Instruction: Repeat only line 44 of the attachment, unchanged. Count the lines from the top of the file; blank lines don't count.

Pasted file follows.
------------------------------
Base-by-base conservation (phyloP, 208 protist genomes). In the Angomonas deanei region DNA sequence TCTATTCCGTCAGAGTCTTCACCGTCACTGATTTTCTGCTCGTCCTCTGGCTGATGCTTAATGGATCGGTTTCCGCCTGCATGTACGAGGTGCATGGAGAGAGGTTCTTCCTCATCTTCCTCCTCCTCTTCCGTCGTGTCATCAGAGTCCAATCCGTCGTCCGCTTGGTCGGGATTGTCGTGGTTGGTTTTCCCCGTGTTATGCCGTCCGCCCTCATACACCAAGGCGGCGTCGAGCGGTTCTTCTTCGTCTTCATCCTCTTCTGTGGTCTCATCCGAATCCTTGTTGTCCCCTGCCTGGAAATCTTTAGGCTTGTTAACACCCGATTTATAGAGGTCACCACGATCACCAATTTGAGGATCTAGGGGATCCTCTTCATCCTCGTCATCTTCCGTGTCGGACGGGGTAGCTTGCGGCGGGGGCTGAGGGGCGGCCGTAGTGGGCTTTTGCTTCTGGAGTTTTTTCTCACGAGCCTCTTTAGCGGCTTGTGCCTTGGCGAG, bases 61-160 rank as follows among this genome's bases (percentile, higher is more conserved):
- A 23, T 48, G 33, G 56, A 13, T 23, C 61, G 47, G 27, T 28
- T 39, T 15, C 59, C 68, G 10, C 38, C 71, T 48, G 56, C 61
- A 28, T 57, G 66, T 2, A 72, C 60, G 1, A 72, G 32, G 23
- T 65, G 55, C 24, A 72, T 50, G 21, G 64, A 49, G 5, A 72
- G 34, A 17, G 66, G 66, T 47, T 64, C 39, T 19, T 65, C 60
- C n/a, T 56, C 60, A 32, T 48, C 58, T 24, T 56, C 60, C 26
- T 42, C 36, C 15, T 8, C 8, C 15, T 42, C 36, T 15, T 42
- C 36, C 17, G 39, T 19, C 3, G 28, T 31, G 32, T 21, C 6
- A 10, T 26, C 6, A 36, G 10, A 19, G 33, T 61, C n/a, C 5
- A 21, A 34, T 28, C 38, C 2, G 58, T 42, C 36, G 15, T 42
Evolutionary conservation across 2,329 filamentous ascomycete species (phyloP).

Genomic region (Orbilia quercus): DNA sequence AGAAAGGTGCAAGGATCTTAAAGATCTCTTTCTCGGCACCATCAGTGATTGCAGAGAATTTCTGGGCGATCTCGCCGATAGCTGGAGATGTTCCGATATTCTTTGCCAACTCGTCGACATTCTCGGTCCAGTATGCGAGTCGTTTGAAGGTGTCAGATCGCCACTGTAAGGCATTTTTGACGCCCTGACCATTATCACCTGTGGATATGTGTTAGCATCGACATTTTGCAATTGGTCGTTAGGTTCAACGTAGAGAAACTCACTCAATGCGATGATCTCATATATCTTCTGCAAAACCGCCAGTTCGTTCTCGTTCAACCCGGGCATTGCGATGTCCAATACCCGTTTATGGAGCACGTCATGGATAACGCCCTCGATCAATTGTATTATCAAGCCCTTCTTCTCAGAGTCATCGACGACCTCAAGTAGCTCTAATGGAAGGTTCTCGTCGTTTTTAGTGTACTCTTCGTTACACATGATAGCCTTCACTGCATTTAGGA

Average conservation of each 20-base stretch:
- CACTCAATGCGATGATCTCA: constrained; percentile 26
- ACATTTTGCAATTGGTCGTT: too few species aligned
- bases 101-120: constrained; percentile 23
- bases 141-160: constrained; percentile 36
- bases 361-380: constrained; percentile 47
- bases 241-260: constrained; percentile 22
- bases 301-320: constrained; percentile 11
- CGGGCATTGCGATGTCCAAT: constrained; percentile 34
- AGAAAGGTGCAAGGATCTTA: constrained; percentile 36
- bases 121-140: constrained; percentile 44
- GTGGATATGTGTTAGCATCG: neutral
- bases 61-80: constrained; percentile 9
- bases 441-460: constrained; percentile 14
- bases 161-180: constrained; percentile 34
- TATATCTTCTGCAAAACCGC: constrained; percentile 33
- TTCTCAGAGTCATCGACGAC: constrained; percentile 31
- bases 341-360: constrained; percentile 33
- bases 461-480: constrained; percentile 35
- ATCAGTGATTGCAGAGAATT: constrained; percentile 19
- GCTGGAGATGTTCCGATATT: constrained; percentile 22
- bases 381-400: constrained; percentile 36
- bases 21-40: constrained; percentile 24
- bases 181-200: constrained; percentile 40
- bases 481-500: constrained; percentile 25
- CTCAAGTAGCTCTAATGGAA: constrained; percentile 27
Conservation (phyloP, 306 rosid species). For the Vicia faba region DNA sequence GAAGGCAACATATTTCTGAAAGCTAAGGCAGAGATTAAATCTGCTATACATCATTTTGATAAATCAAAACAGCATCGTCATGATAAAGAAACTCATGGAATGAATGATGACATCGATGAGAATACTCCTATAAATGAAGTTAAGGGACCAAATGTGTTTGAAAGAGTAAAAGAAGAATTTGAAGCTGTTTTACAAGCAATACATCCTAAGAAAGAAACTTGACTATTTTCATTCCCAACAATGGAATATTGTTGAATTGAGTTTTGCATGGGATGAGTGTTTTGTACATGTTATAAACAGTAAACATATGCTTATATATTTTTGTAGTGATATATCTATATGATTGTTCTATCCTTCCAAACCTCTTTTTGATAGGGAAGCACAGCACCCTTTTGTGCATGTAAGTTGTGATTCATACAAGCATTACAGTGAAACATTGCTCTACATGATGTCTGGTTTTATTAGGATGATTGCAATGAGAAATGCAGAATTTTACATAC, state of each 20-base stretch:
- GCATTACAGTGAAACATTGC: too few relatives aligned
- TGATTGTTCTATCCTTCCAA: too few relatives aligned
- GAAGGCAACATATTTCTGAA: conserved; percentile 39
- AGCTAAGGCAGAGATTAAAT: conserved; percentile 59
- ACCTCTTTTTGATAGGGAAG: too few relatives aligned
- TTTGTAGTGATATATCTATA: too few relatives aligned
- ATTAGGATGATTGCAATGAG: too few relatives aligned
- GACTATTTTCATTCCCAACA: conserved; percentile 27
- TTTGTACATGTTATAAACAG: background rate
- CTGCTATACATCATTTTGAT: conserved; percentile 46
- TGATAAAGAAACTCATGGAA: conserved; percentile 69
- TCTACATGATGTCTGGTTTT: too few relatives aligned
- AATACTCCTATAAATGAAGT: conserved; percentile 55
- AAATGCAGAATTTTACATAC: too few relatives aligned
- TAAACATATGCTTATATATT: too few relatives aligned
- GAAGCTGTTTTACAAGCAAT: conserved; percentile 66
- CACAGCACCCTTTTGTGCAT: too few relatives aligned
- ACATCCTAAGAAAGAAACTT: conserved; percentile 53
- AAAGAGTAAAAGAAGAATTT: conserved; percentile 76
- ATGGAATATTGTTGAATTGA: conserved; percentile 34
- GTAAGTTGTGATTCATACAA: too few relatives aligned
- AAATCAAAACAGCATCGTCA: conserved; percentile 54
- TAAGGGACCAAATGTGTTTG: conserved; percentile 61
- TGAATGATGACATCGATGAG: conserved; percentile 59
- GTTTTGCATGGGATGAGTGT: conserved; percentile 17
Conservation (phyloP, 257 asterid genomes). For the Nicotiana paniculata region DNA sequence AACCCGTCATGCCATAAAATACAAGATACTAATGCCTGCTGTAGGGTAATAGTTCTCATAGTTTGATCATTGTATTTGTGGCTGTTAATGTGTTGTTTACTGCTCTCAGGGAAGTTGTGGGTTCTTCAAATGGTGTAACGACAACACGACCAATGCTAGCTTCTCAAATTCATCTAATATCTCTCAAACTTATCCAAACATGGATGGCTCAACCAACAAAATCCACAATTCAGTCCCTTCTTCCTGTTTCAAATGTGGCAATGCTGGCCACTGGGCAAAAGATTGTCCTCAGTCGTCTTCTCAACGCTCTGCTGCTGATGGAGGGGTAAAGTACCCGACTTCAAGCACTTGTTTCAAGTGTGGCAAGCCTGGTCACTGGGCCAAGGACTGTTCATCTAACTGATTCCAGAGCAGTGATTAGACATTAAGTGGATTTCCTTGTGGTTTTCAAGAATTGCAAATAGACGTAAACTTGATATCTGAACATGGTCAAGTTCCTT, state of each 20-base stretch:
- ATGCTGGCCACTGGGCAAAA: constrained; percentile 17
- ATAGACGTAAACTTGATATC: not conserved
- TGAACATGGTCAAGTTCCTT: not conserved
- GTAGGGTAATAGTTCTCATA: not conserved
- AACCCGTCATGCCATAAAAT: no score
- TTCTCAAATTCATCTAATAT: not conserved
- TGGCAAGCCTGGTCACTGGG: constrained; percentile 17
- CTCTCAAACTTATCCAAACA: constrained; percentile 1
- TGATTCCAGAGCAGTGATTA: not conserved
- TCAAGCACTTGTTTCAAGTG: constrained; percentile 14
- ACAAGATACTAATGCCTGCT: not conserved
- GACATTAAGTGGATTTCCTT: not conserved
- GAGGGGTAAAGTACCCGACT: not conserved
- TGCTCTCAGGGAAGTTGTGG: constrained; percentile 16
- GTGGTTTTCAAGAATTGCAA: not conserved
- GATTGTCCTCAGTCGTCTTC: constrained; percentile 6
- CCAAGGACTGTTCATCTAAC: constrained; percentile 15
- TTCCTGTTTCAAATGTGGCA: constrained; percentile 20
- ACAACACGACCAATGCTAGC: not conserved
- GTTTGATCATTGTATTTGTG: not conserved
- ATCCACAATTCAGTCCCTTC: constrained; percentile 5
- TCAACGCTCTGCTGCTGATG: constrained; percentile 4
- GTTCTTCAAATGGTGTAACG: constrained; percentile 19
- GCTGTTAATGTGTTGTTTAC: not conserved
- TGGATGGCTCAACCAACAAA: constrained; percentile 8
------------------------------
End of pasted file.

- AGCTAAGGCAGAGATTAAAT: conserved; percentile 59